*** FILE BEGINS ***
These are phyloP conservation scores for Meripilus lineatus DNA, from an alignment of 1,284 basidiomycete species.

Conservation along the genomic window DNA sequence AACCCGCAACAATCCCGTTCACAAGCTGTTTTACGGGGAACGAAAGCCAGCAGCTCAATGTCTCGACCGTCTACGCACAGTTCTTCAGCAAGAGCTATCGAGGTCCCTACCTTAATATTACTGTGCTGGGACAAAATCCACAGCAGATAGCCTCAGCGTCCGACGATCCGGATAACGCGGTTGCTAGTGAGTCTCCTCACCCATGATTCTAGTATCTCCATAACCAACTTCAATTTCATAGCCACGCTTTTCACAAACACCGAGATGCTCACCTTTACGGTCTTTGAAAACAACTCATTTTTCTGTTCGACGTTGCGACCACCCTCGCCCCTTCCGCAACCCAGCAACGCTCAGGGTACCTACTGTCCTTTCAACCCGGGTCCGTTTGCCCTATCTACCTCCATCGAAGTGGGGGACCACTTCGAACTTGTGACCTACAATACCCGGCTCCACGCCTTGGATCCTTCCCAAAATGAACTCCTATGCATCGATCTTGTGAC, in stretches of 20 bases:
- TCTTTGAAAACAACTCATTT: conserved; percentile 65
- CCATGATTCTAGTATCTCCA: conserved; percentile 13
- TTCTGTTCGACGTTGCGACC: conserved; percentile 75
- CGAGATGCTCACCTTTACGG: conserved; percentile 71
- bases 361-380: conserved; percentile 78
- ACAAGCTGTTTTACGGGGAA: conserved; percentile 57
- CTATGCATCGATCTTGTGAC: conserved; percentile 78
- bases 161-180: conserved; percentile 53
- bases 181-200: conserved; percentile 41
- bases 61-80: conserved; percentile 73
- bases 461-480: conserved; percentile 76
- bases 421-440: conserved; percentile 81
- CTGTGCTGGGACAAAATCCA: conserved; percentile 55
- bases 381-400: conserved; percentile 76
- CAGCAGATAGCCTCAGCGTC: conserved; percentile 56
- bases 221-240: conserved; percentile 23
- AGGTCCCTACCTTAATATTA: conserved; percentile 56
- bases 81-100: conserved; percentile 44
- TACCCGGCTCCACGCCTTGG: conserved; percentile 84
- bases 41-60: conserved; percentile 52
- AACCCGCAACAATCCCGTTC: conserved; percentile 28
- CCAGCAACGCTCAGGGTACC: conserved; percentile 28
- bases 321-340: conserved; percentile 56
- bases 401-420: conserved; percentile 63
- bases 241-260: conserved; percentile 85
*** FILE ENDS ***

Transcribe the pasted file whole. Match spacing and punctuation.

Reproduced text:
These are phyloP conservation scores for Meripilus lineatus DNA, from an alignment of 1,284 basidiomycete species.

Conservation along the genomic window DNA sequence AACCCGCAACAATCCCGTTCACAAGCTGTTTTACGGGGAACGAAAGCCAGCAGCTCAATGTCTCGACCGTCTACGCACAGTTCTTCAGCAAGAGCTATCGAGGTCCCTACCTTAATATTACTGTGCTGGGACAAAATCCACAGCAGATAGCCTCAGCGTCCGACGATCCGGATAACGCGGTTGCTAGTGAGTCTCCTCACCCATGATTCTAGTATCTCCATAACCAACTTCAATTTCATAGCCACGCTTTTCACAAACACCGAGATGCTCACCTTTACGGTCTTTGAAAACAACTCATTTTTCTGTTCGACGTTGCGACCACCCTCGCCCCTTCCGCAACCCAGCAACGCTCAGGGTACCTACTGTCCTTTCAACCCGGGTCCGTTTGCCCTATCTACCTCCATCGAAGTGGGGGACCACTTCGAACTTGTGACCTACAATACCCGGCTCCACGCCTTGGATCCTTCCCAAAATGAACTCCTATGCATCGATCTTGTGAC, in stretches of 20 bases:
- TCTTTGAAAACAACTCATTT: conserved; percentile 65
- CCATGATTCTAGTATCTCCA: conserved; percentile 13
- TTCTGTTCGACGTTGCGACC: conserved; percentile 75
- CGAGATGCTCACCTTTACGG: conserved; percentile 71
- bases 361-380: conserved; percentile 78
- ACAAGCTGTTTTACGGGGAA: conserved; percentile 57
- CTATGCATCGATCTTGTGAC: conserved; percentile 78
- bases 161-180: conserved; percentile 53
- bases 181-200: conserved; percentile 41
- bases 61-80: conserved; percentile 73
- bases 461-480: conserved; percentile 76
- bases 421-440: conserved; percentile 81
- CTGTGCTGGGACAAAATCCA: conserved; percentile 55
- bases 381-400: conserved; percentile 76
- CAGCAGATAGCCTCAGCGTC: conserved; percentile 56
- bases 221-240: conserved; percentile 23
- AGGTCCCTACCTTAATATTA: conserved; percentile 56
- bases 81-100: conserved; percentile 44
- TACCCGGCTCCACGCCTTGG: conserved; percentile 84
- bases 41-60: conserved; percentile 52
- AACCCGCAACAATCCCGTTC: conserved; percentile 28
- CCAGCAACGCTCAGGGTACC: conserved; percentile 28
- bases 321-340: conserved; percentile 56
- bases 401-420: conserved; percentile 63
- bases 241-260: conserved; percentile 85